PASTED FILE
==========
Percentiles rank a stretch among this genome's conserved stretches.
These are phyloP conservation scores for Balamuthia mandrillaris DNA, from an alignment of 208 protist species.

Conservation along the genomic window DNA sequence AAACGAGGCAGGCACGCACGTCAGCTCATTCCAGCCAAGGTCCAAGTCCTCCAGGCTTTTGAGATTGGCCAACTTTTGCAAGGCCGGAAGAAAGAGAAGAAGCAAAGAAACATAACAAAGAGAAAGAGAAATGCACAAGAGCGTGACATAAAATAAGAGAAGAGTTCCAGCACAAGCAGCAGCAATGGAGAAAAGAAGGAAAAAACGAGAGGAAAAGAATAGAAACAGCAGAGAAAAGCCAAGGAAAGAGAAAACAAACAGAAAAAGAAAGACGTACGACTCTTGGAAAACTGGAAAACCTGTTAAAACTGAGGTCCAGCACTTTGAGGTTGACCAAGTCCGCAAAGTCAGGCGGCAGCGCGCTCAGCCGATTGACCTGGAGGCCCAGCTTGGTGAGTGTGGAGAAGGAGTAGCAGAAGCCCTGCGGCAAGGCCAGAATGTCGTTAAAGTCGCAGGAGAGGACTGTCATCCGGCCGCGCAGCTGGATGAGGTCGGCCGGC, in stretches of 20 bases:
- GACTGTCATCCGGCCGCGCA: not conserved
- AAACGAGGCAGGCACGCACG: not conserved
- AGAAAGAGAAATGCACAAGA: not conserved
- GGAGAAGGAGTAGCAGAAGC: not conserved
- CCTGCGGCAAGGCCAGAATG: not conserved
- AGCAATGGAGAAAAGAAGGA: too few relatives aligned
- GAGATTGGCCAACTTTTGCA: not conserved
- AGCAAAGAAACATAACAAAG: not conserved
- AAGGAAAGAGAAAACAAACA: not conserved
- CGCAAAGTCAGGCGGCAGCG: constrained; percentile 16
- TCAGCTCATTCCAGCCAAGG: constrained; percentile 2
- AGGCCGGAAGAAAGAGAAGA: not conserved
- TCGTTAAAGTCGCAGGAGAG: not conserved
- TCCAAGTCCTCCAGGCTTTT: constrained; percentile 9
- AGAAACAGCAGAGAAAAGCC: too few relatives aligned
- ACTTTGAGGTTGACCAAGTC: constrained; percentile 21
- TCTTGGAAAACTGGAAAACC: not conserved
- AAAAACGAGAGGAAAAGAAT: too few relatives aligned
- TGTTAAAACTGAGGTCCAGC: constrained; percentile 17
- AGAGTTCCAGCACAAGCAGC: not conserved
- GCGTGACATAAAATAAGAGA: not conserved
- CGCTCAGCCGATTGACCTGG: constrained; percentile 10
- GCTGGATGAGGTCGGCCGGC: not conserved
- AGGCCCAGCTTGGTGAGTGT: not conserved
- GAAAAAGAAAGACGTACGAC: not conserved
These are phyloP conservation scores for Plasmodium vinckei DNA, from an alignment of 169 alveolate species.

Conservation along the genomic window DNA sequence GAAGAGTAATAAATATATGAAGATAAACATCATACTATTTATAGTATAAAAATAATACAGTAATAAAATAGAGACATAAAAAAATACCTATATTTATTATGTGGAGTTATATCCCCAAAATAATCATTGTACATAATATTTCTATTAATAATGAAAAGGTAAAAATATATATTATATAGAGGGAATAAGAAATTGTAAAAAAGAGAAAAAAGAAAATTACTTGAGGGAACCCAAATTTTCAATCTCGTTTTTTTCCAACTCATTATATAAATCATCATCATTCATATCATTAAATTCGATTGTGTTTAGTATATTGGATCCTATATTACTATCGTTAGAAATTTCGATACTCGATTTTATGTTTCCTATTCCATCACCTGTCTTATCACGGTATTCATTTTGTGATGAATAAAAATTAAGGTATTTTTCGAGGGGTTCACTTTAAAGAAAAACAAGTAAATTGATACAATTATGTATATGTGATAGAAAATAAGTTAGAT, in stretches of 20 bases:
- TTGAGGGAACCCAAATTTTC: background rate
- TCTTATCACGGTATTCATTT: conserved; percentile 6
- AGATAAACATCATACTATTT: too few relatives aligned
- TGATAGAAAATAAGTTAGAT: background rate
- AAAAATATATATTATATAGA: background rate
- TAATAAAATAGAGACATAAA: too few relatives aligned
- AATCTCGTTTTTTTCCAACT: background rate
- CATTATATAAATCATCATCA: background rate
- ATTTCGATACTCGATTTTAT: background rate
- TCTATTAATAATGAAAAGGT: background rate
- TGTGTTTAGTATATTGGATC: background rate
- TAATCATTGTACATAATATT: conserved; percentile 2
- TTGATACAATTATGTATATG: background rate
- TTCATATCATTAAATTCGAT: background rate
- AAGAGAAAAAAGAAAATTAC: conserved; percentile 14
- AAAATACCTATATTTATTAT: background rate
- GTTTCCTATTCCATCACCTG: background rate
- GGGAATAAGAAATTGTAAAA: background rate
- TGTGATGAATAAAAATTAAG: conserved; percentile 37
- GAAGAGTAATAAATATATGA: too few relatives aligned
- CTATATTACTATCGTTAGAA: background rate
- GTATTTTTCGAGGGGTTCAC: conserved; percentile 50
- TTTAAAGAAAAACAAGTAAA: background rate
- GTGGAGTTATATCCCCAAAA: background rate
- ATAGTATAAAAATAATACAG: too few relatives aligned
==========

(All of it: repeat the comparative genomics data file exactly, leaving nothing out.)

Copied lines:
Percentiles rank a stretch among this genome's conserved stretches.
These are phyloP conservation scores for Balamuthia mandrillaris DNA, from an alignment of 208 protist species.

Conservation along the genomic window DNA sequence AAACGAGGCAGGCACGCACGTCAGCTCATTCCAGCCAAGGTCCAAGTCCTCCAGGCTTTTGAGATTGGCCAACTTTTGCAAGGCCGGAAGAAAGAGAAGAAGCAAAGAAACATAACAAAGAGAAAGAGAAATGCACAAGAGCGTGACATAAAATAAGAGAAGAGTTCCAGCACAAGCAGCAGCAATGGAGAAAAGAAGGAAAAAACGAGAGGAAAAGAATAGAAACAGCAGAGAAAAGCCAAGGAAAGAGAAAACAAACAGAAAAAGAAAGACGTACGACTCTTGGAAAACTGGAAAACCTGTTAAAACTGAGGTCCAGCACTTTGAGGTTGACCAAGTCCGCAAAGTCAGGCGGCAGCGCGCTCAGCCGATTGACCTGGAGGCCCAGCTTGGTGAGTGTGGAGAAGGAGTAGCAGAAGCCCTGCGGCAAGGCCAGAATGTCGTTAAAGTCGCAGGAGAGGACTGTCATCCGGCCGCGCAGCTGGATGAGGTCGGCCGGC, in stretches of 20 bases:
- GACTGTCATCCGGCCGCGCA: not conserved
- AAACGAGGCAGGCACGCACG: not conserved
- AGAAAGAGAAATGCACAAGA: not conserved
- GGAGAAGGAGTAGCAGAAGC: not conserved
- CCTGCGGCAAGGCCAGAATG: not conserved
- AGCAATGGAGAAAAGAAGGA: too few relatives aligned
- GAGATTGGCCAACTTTTGCA: not conserved
- AGCAAAGAAACATAACAAAG: not conserved
- AAGGAAAGAGAAAACAAACA: not conserved
- CGCAAAGTCAGGCGGCAGCG: constrained; percentile 16
- TCAGCTCATTCCAGCCAAGG: constrained; percentile 2
- AGGCCGGAAGAAAGAGAAGA: not conserved
- TCGTTAAAGTCGCAGGAGAG: not conserved
- TCCAAGTCCTCCAGGCTTTT: constrained; percentile 9
- AGAAACAGCAGAGAAAAGCC: too few relatives aligned
- ACTTTGAGGTTGACCAAGTC: constrained; percentile 21
- TCTTGGAAAACTGGAAAACC: not conserved
- AAAAACGAGAGGAAAAGAAT: too few relatives aligned
- TGTTAAAACTGAGGTCCAGC: constrained; percentile 17
- AGAGTTCCAGCACAAGCAGC: not conserved
- GCGTGACATAAAATAAGAGA: not conserved
- CGCTCAGCCGATTGACCTGG: constrained; percentile 10
- GCTGGATGAGGTCGGCCGGC: not conserved
- AGGCCCAGCTTGGTGAGTGT: not conserved
- GAAAAAGAAAGACGTACGAC: not conserved
These are phyloP conservation scores for Plasmodium vinckei DNA, from an alignment of 169 alveolate species.

Conservation along the genomic window DNA sequence GAAGAGTAATAAATATATGAAGATAAACATCATACTATTTATAGTATAAAAATAATACAGTAATAAAATAGAGACATAAAAAAATACCTATATTTATTATGTGGAGTTATATCCCCAAAATAATCATTGTACATAATATTTCTATTAATAATGAAAAGGTAAAAATATATATTATATAGAGGGAATAAGAAATTGTAAAAAAGAGAAAAAAGAAAATTACTTGAGGGAACCCAAATTTTCAATCTCGTTTTTTTCCAACTCATTATATAAATCATCATCATTCATATCATTAAATTCGATTGTGTTTAGTATATTGGATCCTATATTACTATCGTTAGAAATTTCGATACTCGATTTTATGTTTCCTATTCCATCACCTGTCTTATCACGGTATTCATTTTGTGATGAATAAAAATTAAGGTATTTTTCGAGGGGTTCACTTTAAAGAAAAACAAGTAAATTGATACAATTATGTATATGTGATAGAAAATAAGTTAGAT, in stretches of 20 bases:
- TTGAGGGAACCCAAATTTTC: background rate
- TCTTATCACGGTATTCATTT: conserved; percentile 6
- AGATAAACATCATACTATTT: too few relatives aligned
- TGATAGAAAATAAGTTAGAT: background rate
- AAAAATATATATTATATAGA: background rate
- TAATAAAATAGAGACATAAA: too few relatives aligned
- AATCTCGTTTTTTTCCAACT: background rate
- CATTATATAAATCATCATCA: background rate
- ATTTCGATACTCGATTTTAT: background rate
- TCTATTAATAATGAAAAGGT: background rate
- TGTGTTTAGTATATTGGATC: background rate
- TAATCATTGTACATAATATT: conserved; percentile 2
- TTGATACAATTATGTATATG: background rate
- TTCATATCATTAAATTCGAT: background rate
- AAGAGAAAAAAGAAAATTAC: conserved; percentile 14
- AAAATACCTATATTTATTAT: background rate
- GTTTCCTATTCCATCACCTG: background rate
- GGGAATAAGAAATTGTAAAA: background rate
- TGTGATGAATAAAAATTAAG: conserved; percentile 37
- GAAGAGTAATAAATATATGA: too few relatives aligned
- CTATATTACTATCGTTAGAA: background rate
- GTATTTTTCGAGGGGTTCAC: conserved; percentile 50
- TTTAAAGAAAAACAAGTAAA: background rate
- GTGGAGTTATATCCCCAAAA: background rate
- ATAGTATAAAAATAATACAG: too few relatives aligned